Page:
NEW YORK, NY - NOVEMBER 26: NBA Commissioner David Stern (R) and Former Executive Director of the National Basketball Players Association Billy Hunter speak to members of the press to announce a tentative labor agreement to end the 149-day lockout on November 26, 2011 in New York City. (Photo by Patrick McDermott/Getty Images)

NBA Lockout Update: Tentative Agreement Has Been Reached To End Work Stoppage

A tentative deal was reached on Black Friday to end the long and tumultuous NBA lockout.

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15 Total Updates since October 11, 2011
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NBA Lockout Update: NBA Players Reject Owners' Proposal

On Monday, NBA commissioner David Stern issued a threatening warning to the Players Association that not accepting the owners' latest proposal would only lead to a longer stalemate and worse deal for the players. Stern set a Wednesday afternoon deadline for the players to accept, essentially saying 'do this by then, or else.'

Well, apparently the players are refusing to acquiesce to Stern's bully tactics. Derek Fisher, executive director of the NBAPA, told reporters Tuesday that after convening with representatives from 29 of the league's 30 clubs, that the union would reject Stern's proposal. The primary components of the owners' latest proposal involved a 50-50 revenue split and additional salary cap restraints. Fisher said that in order for the players to continuing compromising about the revenue sharing split, the league would have to open up negotiations about 'system issues':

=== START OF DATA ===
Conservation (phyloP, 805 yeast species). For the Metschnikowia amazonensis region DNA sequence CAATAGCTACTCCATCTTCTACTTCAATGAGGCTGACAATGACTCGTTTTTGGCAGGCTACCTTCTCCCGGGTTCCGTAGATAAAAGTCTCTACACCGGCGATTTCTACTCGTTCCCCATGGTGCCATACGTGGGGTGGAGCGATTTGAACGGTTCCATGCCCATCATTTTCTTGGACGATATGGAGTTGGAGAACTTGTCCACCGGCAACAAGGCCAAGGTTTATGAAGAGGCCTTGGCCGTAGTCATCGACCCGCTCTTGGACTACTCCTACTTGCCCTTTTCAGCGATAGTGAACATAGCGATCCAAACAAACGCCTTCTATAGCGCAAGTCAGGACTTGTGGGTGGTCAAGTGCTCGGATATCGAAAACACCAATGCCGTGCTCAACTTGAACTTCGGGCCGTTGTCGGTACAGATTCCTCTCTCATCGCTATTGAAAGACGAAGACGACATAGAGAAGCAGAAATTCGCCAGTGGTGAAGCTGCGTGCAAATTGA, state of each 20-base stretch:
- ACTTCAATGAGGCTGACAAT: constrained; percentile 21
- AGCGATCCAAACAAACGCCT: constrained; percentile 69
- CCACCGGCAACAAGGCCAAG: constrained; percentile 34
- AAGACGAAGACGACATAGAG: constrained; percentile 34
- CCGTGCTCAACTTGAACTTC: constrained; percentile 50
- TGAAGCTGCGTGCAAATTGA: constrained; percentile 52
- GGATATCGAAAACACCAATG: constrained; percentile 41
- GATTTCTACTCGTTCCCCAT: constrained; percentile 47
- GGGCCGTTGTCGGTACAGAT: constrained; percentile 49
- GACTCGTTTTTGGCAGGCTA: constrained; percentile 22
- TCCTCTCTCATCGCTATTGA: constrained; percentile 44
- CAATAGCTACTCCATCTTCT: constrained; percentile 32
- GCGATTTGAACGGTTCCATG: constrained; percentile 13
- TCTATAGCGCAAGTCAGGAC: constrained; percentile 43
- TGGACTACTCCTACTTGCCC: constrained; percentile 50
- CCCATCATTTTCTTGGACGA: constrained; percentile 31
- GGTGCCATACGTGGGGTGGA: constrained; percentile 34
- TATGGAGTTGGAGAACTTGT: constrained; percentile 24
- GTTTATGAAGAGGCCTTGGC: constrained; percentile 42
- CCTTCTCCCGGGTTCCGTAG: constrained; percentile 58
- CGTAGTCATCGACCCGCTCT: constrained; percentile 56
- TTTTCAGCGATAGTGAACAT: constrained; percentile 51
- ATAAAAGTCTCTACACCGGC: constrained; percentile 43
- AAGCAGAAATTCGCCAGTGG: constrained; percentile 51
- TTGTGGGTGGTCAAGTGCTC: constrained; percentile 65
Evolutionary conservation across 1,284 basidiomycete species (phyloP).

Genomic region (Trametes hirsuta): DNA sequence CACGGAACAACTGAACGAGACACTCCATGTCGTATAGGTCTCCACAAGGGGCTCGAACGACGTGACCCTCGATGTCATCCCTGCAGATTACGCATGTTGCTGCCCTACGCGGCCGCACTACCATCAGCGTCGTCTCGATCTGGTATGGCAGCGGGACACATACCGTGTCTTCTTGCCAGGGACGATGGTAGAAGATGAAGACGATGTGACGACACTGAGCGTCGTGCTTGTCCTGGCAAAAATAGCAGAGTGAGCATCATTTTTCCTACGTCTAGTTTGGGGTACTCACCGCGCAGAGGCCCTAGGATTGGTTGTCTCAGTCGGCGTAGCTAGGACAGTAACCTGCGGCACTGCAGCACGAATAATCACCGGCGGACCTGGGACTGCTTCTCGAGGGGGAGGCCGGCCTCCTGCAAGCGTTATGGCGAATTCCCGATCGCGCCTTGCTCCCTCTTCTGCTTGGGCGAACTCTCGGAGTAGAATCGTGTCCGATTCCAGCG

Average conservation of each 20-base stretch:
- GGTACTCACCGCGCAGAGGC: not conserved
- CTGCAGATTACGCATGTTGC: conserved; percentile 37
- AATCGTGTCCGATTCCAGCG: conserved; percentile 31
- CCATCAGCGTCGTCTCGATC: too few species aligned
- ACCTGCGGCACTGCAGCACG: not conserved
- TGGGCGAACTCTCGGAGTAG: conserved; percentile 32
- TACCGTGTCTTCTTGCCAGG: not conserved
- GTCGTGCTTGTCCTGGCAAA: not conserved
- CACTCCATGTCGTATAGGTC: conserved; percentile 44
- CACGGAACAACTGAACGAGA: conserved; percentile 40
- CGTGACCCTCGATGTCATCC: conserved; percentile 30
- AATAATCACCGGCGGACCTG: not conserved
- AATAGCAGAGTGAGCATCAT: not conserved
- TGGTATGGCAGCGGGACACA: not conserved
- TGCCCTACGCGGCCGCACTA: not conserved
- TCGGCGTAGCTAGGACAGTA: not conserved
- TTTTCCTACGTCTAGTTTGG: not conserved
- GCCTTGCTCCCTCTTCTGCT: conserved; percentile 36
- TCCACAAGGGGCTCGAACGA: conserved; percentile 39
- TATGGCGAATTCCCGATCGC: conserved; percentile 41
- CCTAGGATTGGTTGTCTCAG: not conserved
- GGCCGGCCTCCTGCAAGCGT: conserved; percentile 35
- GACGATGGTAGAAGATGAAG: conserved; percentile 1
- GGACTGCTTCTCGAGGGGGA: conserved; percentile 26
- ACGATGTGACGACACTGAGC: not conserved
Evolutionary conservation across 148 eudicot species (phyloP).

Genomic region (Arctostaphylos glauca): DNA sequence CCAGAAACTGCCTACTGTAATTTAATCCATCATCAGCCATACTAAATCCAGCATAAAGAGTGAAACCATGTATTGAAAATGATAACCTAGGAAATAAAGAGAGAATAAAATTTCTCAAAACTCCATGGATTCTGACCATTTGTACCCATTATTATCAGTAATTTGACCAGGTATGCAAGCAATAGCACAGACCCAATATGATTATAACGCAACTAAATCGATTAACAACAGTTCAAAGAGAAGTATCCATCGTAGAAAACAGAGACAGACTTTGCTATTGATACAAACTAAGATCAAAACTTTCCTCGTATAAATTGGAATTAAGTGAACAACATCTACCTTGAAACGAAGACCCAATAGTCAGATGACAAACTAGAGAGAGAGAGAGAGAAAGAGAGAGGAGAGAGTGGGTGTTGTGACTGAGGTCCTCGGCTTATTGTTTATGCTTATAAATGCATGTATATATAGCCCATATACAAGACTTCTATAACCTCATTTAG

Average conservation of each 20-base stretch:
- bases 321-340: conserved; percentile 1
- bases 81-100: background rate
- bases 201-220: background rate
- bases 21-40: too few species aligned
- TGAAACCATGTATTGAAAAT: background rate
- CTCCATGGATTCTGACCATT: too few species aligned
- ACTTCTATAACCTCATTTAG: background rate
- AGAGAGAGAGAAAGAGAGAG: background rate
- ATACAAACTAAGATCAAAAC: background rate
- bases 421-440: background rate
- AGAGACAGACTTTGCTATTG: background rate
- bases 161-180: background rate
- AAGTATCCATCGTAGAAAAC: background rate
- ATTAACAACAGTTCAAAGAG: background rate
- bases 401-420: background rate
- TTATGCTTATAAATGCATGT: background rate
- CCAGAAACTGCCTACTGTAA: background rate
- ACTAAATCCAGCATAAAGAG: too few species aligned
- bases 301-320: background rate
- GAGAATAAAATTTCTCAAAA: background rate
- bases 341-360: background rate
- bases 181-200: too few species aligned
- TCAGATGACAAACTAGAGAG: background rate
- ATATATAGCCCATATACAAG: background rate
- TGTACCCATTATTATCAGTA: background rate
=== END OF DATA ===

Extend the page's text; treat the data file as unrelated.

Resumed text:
"We're open-minded on potential compromises on the number, but there are things in the system that are not up for negotiation for us to have a season," Fisher said.

Tom Ziller, who's been diligently covering the lockout proceedings for SB Nation, explains what issue players and owners have yet to agree upon:

The last remaining system issues include a smaller mid-level exception for luxury tax teams, an additional penalty for teams that exceed the tax line multiple times in a short span and a ban on sign-and-trade deals for tax teams. The union feels that these mechanisms will drop players' negotiating power and constrict player movement.

Stay tuned both here and at SB Nation's comprehensive NBA Lockout Stream for news and analysis about the labor impasse as it unfolds. 

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NBA Lockout Update: David Stern Issues Wednesday Deadline For Offer

In what could be construed as bullying tactics, NBA Commissioner David Stern appeared on SportsCenter Tuesday night to reaffirm the Wednesday afternoon deadline for the Players Association to accept the current offer put forth by the league's owners.  According to transcripts of the interview from Mike Prada at Bullets Forever, Stern issued the following warning to players about the consequences of not accepting the current deal: